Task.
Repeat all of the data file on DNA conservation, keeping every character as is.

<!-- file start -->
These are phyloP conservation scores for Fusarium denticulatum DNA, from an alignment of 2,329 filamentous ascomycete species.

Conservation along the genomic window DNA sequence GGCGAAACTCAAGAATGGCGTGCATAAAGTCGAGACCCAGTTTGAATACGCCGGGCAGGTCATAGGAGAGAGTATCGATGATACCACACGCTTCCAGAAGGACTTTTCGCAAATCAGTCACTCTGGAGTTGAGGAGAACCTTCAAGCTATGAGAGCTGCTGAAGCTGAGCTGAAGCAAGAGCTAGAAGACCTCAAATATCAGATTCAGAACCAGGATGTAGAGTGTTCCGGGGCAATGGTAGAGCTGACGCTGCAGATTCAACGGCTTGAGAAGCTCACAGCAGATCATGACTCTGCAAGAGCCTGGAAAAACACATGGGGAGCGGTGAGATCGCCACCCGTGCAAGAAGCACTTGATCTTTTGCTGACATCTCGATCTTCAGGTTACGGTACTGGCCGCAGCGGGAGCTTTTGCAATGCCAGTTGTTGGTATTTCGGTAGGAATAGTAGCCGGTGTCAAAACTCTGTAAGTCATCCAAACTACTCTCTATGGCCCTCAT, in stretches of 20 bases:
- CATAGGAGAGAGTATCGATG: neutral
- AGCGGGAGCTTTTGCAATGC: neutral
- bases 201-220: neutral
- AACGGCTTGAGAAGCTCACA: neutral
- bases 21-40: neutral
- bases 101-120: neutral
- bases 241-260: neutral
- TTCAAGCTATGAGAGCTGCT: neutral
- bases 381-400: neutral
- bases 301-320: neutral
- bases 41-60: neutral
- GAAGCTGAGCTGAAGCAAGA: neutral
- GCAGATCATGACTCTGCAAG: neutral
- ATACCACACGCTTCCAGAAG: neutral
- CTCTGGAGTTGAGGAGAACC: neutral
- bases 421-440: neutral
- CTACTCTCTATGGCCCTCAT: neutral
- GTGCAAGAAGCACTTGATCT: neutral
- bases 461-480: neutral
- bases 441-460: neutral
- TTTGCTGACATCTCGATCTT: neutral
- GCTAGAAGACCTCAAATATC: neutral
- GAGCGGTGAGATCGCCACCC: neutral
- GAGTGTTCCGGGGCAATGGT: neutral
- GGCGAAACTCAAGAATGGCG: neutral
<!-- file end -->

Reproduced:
These are phyloP conservation scores for Fusarium denticulatum DNA, from an alignment of 2,329 filamentous ascomycete species.

Conservation along the genomic window DNA sequence GGCGAAACTCAAGAATGGCGTGCATAAAGTCGAGACCCAGTTTGAATACGCCGGGCAGGTCATAGGAGAGAGTATCGATGATACCACACGCTTCCAGAAGGACTTTTCGCAAATCAGTCACTCTGGAGTTGAGGAGAACCTTCAAGCTATGAGAGCTGCTGAAGCTGAGCTGAAGCAAGAGCTAGAAGACCTCAAATATCAGATTCAGAACCAGGATGTAGAGTGTTCCGGGGCAATGGTAGAGCTGACGCTGCAGATTCAACGGCTTGAGAAGCTCACAGCAGATCATGACTCTGCAAGAGCCTGGAAAAACACATGGGGAGCGGTGAGATCGCCACCCGTGCAAGAAGCACTTGATCTTTTGCTGACATCTCGATCTTCAGGTTACGGTACTGGCCGCAGCGGGAGCTTTTGCAATGCCAGTTGTTGGTATTTCGGTAGGAATAGTAGCCGGTGTCAAAACTCTGTAAGTCATCCAAACTACTCTCTATGGCCCTCAT, in stretches of 20 bases:
- CATAGGAGAGAGTATCGATG: neutral
- AGCGGGAGCTTTTGCAATGC: neutral
- bases 201-220: neutral
- AACGGCTTGAGAAGCTCACA: neutral
- bases 21-40: neutral
- bases 101-120: neutral
- bases 241-260: neutral
- TTCAAGCTATGAGAGCTGCT: neutral
- bases 381-400: neutral
- bases 301-320: neutral
- bases 41-60: neutral
- GAAGCTGAGCTGAAGCAAGA: neutral
- GCAGATCATGACTCTGCAAG: neutral
- ATACCACACGCTTCCAGAAG: neutral
- CTCTGGAGTTGAGGAGAACC: neutral
- bases 421-440: neutral
- CTACTCTCTATGGCCCTCAT: neutral
- GTGCAAGAAGCACTTGATCT: neutral
- bases 461-480: neutral
- bases 441-460: neutral
- TTTGCTGACATCTCGATCTT: neutral
- GCTAGAAGACCTCAAATATC: neutral
- GAGCGGTGAGATCGCCACCC: neutral
- GAGTGTTCCGGGGCAATGGT: neutral
- GGCGAAACTCAAGAATGGCG: neutral